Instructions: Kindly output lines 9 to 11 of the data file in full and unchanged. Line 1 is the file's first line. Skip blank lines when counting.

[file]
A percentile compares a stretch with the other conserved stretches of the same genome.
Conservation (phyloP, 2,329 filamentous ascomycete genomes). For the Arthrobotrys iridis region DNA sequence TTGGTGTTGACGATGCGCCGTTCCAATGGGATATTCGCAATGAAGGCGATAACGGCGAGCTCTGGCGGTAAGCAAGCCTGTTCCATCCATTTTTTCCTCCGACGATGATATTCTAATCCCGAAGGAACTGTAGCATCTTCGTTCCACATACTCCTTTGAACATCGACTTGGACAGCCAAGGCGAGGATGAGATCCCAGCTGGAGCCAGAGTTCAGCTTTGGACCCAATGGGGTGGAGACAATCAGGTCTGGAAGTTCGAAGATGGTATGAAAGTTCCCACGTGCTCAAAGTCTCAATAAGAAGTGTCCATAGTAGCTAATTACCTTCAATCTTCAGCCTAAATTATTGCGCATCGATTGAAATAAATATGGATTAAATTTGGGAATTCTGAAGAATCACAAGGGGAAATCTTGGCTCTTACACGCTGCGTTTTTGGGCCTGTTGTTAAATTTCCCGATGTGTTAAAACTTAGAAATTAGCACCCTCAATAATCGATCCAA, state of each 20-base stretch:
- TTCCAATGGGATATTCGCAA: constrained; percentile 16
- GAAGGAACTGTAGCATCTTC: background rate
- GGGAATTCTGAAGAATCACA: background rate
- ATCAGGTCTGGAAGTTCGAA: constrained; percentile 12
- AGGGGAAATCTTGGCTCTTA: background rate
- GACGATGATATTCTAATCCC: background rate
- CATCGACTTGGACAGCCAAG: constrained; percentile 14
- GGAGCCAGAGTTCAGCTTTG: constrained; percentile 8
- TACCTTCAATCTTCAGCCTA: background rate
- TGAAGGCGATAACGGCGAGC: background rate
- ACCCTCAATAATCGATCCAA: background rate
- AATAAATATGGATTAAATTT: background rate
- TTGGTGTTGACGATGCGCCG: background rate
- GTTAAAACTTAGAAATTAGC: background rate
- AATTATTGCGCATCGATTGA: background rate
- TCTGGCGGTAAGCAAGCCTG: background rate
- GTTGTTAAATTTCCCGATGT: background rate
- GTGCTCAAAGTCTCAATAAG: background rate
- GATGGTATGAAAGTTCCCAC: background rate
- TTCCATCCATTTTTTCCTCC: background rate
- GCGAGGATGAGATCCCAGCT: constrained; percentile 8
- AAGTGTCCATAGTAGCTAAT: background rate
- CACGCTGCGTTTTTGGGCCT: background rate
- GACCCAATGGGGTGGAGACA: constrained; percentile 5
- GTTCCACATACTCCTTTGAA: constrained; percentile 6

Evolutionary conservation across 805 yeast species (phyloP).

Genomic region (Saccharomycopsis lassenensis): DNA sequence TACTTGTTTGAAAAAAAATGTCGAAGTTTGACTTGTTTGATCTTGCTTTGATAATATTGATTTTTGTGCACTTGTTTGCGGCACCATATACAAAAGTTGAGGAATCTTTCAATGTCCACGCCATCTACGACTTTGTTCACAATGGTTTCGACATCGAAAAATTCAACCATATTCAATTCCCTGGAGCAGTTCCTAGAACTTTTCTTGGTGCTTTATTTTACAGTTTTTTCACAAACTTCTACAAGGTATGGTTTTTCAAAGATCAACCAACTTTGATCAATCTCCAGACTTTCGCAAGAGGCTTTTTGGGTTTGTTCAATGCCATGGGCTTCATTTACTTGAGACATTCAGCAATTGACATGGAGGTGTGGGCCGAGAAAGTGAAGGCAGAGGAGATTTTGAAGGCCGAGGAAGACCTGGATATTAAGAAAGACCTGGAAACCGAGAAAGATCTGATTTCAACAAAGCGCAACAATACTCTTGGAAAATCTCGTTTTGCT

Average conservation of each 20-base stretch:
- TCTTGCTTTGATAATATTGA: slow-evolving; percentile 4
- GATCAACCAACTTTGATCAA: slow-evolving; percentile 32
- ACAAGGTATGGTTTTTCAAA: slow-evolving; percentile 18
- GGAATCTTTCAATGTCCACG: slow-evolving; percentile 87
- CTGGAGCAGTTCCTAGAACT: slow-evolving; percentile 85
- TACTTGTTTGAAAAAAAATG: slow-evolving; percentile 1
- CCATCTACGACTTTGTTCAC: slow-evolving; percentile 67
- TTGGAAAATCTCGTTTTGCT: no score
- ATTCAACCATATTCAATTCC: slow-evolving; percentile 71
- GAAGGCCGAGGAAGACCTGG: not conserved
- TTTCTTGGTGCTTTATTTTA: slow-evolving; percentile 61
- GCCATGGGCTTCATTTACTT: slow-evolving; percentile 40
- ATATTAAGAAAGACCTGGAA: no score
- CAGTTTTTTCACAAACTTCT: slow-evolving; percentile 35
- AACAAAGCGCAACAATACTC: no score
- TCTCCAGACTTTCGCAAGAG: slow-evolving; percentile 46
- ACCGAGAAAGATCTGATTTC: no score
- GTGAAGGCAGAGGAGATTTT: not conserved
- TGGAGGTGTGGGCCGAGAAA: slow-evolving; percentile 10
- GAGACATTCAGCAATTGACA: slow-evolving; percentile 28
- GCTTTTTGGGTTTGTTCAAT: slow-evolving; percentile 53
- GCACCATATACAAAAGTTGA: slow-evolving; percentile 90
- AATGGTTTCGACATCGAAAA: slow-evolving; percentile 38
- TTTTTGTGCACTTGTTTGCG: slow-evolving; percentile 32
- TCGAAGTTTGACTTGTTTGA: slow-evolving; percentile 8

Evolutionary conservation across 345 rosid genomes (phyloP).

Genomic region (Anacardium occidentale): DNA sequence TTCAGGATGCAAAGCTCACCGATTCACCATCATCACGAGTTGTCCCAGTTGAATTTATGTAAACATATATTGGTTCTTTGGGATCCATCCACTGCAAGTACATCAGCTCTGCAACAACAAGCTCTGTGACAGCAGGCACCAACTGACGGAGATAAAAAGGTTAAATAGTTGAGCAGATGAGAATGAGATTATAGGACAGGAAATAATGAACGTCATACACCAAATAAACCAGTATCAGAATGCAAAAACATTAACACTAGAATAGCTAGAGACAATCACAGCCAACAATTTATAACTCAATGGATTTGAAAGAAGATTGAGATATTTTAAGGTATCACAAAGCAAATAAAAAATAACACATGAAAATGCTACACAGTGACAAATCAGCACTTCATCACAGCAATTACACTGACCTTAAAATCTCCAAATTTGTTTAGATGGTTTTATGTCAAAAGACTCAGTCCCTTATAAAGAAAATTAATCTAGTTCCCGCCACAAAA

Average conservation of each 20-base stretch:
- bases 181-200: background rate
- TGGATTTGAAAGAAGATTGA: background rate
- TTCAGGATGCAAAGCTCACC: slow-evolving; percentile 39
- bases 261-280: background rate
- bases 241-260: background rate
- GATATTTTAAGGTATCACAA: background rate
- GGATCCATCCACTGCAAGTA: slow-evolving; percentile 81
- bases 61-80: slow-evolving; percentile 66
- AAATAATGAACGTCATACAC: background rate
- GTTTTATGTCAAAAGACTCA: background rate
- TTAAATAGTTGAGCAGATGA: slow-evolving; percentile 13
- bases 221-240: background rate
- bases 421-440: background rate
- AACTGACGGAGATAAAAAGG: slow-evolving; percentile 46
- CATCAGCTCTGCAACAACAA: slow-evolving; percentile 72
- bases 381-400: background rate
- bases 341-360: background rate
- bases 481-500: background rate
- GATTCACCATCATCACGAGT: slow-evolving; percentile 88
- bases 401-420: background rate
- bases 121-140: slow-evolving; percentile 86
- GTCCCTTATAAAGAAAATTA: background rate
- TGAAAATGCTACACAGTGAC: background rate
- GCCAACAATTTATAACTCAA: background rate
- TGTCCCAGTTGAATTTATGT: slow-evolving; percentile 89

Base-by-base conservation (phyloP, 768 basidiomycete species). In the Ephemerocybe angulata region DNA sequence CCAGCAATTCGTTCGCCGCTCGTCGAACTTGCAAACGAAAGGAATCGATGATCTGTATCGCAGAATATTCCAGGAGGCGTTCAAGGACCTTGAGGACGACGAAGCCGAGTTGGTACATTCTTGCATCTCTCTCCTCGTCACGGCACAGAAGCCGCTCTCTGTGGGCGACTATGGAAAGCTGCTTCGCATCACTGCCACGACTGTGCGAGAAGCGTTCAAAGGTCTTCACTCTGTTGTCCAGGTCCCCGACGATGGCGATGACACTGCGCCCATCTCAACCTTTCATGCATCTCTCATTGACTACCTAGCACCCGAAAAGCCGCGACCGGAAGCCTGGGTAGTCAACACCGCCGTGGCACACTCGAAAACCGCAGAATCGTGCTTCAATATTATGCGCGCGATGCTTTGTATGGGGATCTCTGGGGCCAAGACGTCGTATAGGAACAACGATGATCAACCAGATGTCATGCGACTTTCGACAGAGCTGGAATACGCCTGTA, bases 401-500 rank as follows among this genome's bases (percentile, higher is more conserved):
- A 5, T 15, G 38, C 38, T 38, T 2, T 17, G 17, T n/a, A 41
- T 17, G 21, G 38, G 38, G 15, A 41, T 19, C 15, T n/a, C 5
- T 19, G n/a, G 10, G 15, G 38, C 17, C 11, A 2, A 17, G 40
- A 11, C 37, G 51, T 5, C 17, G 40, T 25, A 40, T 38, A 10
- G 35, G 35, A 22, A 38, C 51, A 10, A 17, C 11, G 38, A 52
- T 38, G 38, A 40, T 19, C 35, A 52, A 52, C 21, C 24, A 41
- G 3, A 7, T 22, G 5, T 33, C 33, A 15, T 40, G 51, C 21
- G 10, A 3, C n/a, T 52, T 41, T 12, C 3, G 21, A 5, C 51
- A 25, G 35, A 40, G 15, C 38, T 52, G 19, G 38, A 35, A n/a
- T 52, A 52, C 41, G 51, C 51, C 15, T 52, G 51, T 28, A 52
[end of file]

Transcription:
- CATCGACTTGGACAGCCAAG: constrained; percentile 14
- GGAGCCAGAGTTCAGCTTTG: constrained; percentile 8
- TACCTTCAATCTTCAGCCTA: background rate